The Importance of Dive Tables
By Thomas Gronfeldt
There was a time when dive computers were for the few, the most dedicated or simply the most flush with cash. The sheer cost of a dive computer meant that most divers went without one, relying instead on a waterproof watch and an analog depth gauge. These were the days of dive planning and dive tables. Before a dive, divers would plan the maximum depth of the dive, which was not to be exceeded, and a maximum time for the dive based on the data their dive tables gave them. Once the dive was completed, the nitrogen load of the dive would be calculated using the table. And based on this, the timing, depth, and duration of the next dive could be planned.
But as Morse’s Law came into effect (any new technology will double its processing power and halve its price roughly every 18 months), dive computers have become accessible for every diver who wants one. Small, inexpensive and all very capable of giving you dive time, depth, remaining dive time and surface time between dives, computers have become for many divers a key piece of gear. I use one myself. And several organizations either have or are considering making the switch completely to the point where dive computers are taught during dive classes and dive tables are left completely out of the equation.
The reasons given in support of this policy are quite good: dive computers are everywhere and inexpensive enough that any diver can afford one, they allow for longer dives due to their on-going calculations of nitrogen loads (rather than calculating the diver as having spent the entire dive at the maximum logged depth, as the tables do), they’re reliable, safe and much easier to learn how to use for a new diver than the dive table and its principles are. So from one perspective, safety would be enhanced by using computers instead of tables.
But we should be cautious about throwing the baby out with the bathwater. Having access to dive computers is great, and it’s a great safety asset for divers, but that shouldn’t mean we completely discard dive tables. Why? There are a number of reasons:
1. Dive tables are universal. Dive computers are all slightly different from one another, both in design, user interface and in the algorithm that calculates dive times (hence the warning never to do to consecutive dives on different computers). A dive table is not this way. If you find yourself without a dive computer, the table can always take over. And by making sure all divers are able to plan a dive according to a dive table, there will be no confusion over which computer’s data is used.
2. Dive tables don’t crap out. Yes, dive computers are safe and reliable. But they’re not 100 percent reliable. I have seen dive computers crap out during dives and on diving holidays, and I’ve had it happen to me. The normal advice when this happens is simple: stop diving for 24 hours to allow complete nitrogen degassing. However, if you’ve logged all your dives using a dive table you’re able to continue diving (after ending the dive at the moment the computer dies, of course) using any means of depth and time measuring available. That could be a backup computer in gauge mode, watch and depth gauge or a watch with a built-in depth gauge. Some of the more experienced divers out there will even make a note - mental or on a writing slate - of the time allowed at the maximum depth of their planned dive, just in case. If you have not kept a continuing log for all your repetitive dives and all you have is the dive computer’s log, there’s no other option than to abstain from diving for a full 24 hours should your computer fail.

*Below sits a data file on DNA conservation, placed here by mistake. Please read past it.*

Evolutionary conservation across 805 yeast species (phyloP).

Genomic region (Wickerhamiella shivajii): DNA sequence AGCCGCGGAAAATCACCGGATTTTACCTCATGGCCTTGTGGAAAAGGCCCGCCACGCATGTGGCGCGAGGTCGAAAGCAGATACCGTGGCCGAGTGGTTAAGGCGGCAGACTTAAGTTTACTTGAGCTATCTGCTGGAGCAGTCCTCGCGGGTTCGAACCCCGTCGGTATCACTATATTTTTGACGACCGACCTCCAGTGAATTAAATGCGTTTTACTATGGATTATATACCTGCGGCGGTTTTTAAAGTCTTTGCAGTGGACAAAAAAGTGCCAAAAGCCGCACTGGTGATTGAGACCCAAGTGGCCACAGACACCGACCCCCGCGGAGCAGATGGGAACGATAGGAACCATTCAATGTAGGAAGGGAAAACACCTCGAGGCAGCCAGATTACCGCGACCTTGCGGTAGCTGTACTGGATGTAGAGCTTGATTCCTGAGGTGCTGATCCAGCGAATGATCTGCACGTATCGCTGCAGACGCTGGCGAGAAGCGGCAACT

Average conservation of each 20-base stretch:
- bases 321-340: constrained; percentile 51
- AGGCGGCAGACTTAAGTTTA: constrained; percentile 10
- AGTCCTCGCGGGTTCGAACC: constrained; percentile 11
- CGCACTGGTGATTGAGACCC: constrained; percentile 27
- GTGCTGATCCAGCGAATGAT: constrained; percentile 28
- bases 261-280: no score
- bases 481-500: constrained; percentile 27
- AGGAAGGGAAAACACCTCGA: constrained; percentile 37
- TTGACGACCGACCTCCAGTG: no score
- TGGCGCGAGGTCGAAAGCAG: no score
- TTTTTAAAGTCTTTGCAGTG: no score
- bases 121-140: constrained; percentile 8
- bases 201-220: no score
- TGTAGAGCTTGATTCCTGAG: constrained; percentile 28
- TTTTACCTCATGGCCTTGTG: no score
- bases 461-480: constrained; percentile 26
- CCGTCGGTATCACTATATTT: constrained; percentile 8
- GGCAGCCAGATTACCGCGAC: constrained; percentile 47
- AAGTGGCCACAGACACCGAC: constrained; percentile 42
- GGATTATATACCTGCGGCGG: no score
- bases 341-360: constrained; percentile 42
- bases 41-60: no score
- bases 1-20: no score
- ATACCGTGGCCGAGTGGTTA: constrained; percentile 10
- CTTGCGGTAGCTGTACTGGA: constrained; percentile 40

3. Dive tables prepare divers for more advanced planning. As divers progress in skills and experience, they may start learning how to dive with more advanced gasses in their tanks. And part of knowing how to dive with Nitrox, Helitrox or Trimix is the ability to do depth and dive time calculations based on dive tables - tables that are somewhat more complex than the ones used for diving on normal air, to boot. Knowing how to use the basic tables prepares you for learning how to use the advanced ones. And it doesn’t look like the requirement to be able to plan and calculate your dive and gas needs will go away from Nitrox courses or tec diving courses anytime soon.
4. Dive tables are good practice. For many divers I’ve observed, it isn’t until they log their dives that the reality of nitrogen load really dawns on them. Working their way up the letters indicating nitrogen load is a very tangible way of experiencing that for each dive they came closer to their body’s maximum capacity for dispelling nitrogen. A dive computer doesn’t have the same effect on most people - there’s something too abstract about the digital numbers. So, in particular for new divers, it’s a good learning experience to work with tables.
The bottom line is that I believe dive computers have, in fact, made diving safer. But just like ABS braking systems and anti-skid systems in cars shouldn’t make us lazy drivers and unable to stay safe without them, dive computers should never take the place of the diver’s brain. Use them as an additional layer of planning and safety, but don’t let them replace sound judgment, good planning and reasonable conservatism. And dive tables – don’t forget the dive tables.